"Tai Lopez is not a scam, the real scam is what is being advertised on TV to people every day like junk food and the lottery. People that call Tai a scammer are those with a 'cynical mindset' and that mindset will hold you back from achieving success. If you go around thinking everyone is out there to scam you then you are not going to be ready for the time when someone great comes along.."
Here's the thing, just because someone reasonably questions the credibility of someone like Tai Lopez does NOT mean they go around calling everything a scam. Some may, but not all. If people were not somewhat cynical and question guys like this to some extent then there'd no doubt be a lot more people being ripped off blind by every smooth talking guru. This is just plain logic.
Look At My Lamborghini & Hollywood Mansion!
One of his big selling points is how he has enough money to buy a Lamborghini and other luxury cars in an attempt to show his authority and credibility for what he is talking about. There's one small problem though... he left the renter tag on the keys in one of his videos, oops!
Although it can't be proven he was renting this , it certainly adds to the controversy. Safe to say he does own it these days though so if he did rent it, good on him since he ended up buying it!
This is much like the Lambo but on a higher scale and with (what seems to be) proof. According to a site called Market Rap, he did not own this Mansion and he never did, he rented it on a short term lease to show people his amazing success, so they'd buy into his story.
According to an article published by Vice.com, Tai's assistant says that no Mansions or Lambos were ever rented and that his companies own them.
Whatever, rent as many Lamborghini's and mansions as you want! No biggy. I'm just making the point that you really shouldn't believe everything you see online. The Internet provides a unique opportunity to create whatever persona you can dream up.
Interview With Mark Cuban
Another way Tai has leveraged his credibility is with his interview with Mark Cuban, a successful billionaire and a great entrepreneur I might add. I want to point out that Mark is a businessman first and foremost and there is only one reason he agreed to meet with Tai.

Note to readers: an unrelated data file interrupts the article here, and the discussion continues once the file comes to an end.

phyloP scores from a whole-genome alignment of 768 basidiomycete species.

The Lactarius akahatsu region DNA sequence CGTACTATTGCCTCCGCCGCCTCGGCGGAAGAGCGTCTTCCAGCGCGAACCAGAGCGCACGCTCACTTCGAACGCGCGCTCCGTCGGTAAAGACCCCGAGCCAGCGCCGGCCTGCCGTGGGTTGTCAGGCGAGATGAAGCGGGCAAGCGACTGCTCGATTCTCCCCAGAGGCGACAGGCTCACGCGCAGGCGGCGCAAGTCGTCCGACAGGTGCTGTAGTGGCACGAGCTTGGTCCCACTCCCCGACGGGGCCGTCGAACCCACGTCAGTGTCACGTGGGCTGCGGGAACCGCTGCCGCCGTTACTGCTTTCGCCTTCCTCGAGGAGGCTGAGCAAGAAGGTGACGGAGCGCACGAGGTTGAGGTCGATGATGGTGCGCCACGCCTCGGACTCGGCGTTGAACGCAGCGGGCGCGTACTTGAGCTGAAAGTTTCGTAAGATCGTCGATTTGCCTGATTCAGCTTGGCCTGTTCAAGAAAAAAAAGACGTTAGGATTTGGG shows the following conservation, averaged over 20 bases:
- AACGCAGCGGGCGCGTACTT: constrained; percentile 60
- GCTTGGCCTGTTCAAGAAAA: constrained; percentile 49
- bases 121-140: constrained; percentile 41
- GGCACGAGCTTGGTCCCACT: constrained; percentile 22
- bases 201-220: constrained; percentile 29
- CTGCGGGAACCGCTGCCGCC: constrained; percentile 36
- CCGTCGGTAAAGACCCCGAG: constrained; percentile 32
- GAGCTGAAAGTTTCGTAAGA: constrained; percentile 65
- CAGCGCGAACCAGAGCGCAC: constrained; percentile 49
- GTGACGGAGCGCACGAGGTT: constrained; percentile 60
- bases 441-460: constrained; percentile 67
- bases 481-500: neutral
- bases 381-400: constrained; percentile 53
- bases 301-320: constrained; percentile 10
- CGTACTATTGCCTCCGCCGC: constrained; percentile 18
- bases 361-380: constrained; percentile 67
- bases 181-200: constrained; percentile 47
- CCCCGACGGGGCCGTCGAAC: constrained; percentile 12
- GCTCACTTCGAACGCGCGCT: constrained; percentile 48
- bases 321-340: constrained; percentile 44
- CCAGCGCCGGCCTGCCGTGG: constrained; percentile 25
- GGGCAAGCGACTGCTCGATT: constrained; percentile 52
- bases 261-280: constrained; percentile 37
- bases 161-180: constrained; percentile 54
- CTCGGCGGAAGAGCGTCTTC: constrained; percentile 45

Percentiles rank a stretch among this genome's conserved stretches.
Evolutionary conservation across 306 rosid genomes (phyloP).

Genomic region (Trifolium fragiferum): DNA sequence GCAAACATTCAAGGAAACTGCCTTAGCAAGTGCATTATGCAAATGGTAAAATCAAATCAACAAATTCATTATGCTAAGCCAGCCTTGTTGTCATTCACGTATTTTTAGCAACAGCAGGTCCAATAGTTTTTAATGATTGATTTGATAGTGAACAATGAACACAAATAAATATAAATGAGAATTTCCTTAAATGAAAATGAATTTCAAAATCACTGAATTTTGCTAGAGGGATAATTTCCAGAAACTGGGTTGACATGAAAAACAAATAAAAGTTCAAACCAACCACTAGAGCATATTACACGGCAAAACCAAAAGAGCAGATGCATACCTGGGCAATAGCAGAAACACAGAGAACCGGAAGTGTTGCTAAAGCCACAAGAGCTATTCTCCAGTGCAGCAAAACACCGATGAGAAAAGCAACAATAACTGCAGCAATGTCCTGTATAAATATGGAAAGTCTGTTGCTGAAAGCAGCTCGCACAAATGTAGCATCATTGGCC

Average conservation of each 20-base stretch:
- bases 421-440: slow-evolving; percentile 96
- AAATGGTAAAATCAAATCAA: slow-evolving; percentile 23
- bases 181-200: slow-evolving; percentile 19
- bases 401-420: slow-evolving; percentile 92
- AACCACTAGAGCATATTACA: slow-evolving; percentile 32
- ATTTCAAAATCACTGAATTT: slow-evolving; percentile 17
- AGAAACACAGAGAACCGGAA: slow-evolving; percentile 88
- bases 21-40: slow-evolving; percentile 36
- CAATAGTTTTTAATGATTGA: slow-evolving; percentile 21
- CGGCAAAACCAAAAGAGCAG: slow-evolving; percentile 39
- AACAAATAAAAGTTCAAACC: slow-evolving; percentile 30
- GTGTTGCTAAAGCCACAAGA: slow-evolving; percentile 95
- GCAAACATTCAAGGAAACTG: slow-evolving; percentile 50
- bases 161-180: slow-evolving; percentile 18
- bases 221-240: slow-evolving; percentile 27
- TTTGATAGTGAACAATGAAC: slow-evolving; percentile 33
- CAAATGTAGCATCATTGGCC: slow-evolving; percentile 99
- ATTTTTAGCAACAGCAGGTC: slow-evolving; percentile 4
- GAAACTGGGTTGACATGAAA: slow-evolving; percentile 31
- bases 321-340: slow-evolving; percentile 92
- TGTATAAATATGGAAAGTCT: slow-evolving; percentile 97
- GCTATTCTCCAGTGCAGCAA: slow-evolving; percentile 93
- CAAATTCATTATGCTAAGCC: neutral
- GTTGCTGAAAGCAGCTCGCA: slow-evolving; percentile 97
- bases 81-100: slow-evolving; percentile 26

Mark was trying to leverage the amount of YouTube views Tai is getting to promote his new book. Really? Yep. This is just business, plain and simple.
I did think it was cool to hear from Mark but I also know this is another attempt by Tai to prove he has 'friends in high places' and to increase his credibility. I can assure you if Mark wasn't trying to promote his book or profit somehow from meeting with Tai, he probably never would've been there.
A Case Of 'Fake It Until You Make It?
Here's one possible scenario...
Tai Lopez was smart and leveraged his way to success by showing people the image of who he was aspiring to be in the best way he knew how, until he actually made it there. He started with a small investment made through his questionable dating websites, rented a couple of luxury cars and started doing some paid YouTube videos. He talked about how successful he was and convinced people to believe in him. I really don't think anyone can deny this was both smart and very well executed.
Whether you think this guy is worth your time or a straight up con artist is really up to you. I personally don't buy into some of the hype and to be honest some of his videos are just plain annoying. He claims he does this to get people's attention and cut through the noise. The more people he can reach the more people he can help. Maybe. Or maybe he's just another guru pushing hype to sell his products?
I haven't spent days watching his videos but I do think some of the concepts he talks about are worthwhile. He definitely knows his stuff when it comes to the lives of successful entrepreneurs which can make for an interesting watch. I guess how much of what he is teaching it is actually his own and how much is just re-hashed from people like Tony Robins and Jack Canfield though, is something you would need to figure out yourself. Hopefully this has given you a look at both sides of the fence.